Medina County workers will be clocking overtime as the second winter storm within a week moves across the area, and officials are asking residents to stay off road so crews can do their job.
“People understand that this is winter in Northeast Ohio, and what we didn’t get in December and January, we’re going to get in February and March,” Medina Service Director Nino Piccoli said.
The area is under a winter storm warning through tonight. Windy conditions will develop today, with blowing and drifting snow and a high of 26 degrees. Another 1 to 3 inches of snow are possible today. Snow showers will continue tonight, and scattered snow showers are forecast for Thursday.
Snow fell steadily Tuesday, adding to the accumulation of a foot or more in most areas that last week’s storm dumped on Medina County.
“This is a tough storm because it’s long term,” Wadsworth Service Director Chris Easton said. “We’re looking at least 24 hours (of snowfall). It’s a long process, so it will take a while before we get to minor streets.”
The Ohio Department of Transportation reported it had 1,050 snowplows and trucks on state highways at the fringe of the storm on Tuesday morning, adding more throughout the day as the storm moved to cover the entire state.
Street departments were out in full force and working around the clock before noon Tuesday. Workers will continue to plow and salt roads after the storm winds down to clear side streets and areas of blowing and drifting snow.
Piccoli said Medina Street Department workers were on the road 11 hours Tuesday before being relieved by sanitary workers from 6 p.m. to midnight. Street workers would be back on the clock until the early morning hours, when sanitary workers again would take over, he said Tuesday evening.
“We’re running 24/7 to keep going from (Tuesday) morning to (Wednesday) night. Whatever it takes to clean up until it’s done,” Piccoli said.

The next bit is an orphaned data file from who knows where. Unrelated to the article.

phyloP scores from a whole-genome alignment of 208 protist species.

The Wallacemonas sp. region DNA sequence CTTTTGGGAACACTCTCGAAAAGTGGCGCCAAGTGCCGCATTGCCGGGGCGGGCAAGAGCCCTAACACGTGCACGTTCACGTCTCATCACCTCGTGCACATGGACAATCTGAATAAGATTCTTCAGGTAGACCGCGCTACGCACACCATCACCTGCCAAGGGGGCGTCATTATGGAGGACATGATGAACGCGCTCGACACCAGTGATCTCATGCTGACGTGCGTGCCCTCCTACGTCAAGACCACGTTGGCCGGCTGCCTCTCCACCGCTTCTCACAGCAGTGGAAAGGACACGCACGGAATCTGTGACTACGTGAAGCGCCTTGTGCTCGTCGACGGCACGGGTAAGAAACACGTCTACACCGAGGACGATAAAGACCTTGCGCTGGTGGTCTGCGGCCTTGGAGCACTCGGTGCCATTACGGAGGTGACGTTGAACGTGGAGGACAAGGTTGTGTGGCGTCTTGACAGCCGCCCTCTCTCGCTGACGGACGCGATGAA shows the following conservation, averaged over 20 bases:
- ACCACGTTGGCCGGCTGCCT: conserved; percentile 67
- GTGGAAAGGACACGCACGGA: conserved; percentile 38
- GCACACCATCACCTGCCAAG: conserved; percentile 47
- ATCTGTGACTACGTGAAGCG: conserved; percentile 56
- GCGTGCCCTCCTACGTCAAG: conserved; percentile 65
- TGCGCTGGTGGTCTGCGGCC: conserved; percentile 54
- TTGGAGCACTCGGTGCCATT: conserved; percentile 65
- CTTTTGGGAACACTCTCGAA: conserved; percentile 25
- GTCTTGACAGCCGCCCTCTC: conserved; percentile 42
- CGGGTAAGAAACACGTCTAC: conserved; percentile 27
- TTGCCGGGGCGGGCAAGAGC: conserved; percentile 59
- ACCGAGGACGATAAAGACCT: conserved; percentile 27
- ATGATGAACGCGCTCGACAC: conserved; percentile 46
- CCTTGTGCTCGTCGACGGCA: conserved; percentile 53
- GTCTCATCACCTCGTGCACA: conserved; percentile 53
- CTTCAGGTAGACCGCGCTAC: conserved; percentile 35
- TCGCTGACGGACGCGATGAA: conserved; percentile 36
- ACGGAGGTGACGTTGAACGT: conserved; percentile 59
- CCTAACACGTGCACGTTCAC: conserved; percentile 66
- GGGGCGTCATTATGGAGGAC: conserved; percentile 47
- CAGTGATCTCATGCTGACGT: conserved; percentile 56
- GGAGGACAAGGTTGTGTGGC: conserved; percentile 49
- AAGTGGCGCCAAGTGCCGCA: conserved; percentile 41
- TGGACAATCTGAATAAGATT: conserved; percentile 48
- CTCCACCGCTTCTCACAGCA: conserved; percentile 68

Parking bans are in effect around the county, and most school districts canceled extracurricular activities Tuesday.
Additionally, officials countywide are espousing the importance of keeping fire hydrants clear of snow so rescue crews can locate them easily in case of a fire or other emergency.
“If you have a fire hydrant in front or near your property, it is critical that the snow around it be cleared away from it in case there is an emergency,” said Lafayette Township Trustee Nanci Shanley. “The time it takes fire rescue staff to locate and dig around a hydrant that is buried in the snow can make all the difference between life and death.”
No major traffic accidents were reported by Tuesday evening, but dozens of minor accidents and stuck cars were reported throughout the county.
Sgt. Mark Neff of the Ohio Highway Patrol said “so far so good” during rush hour Tuesday, but added that while the last storm occurred when most people weren’t working, this storm is hitting midweek, which could mean more accidents as people commute to and from work.
Officials urged residents not to drive unless absolutely necessary.
“Unless people really need to be out, we’d like them to stay off the streets during the worst part of the storm so the plows can do their work,” Piccoli said.
Contact Lisa Hlavinka at (330) 721-4048 or email@example.com.
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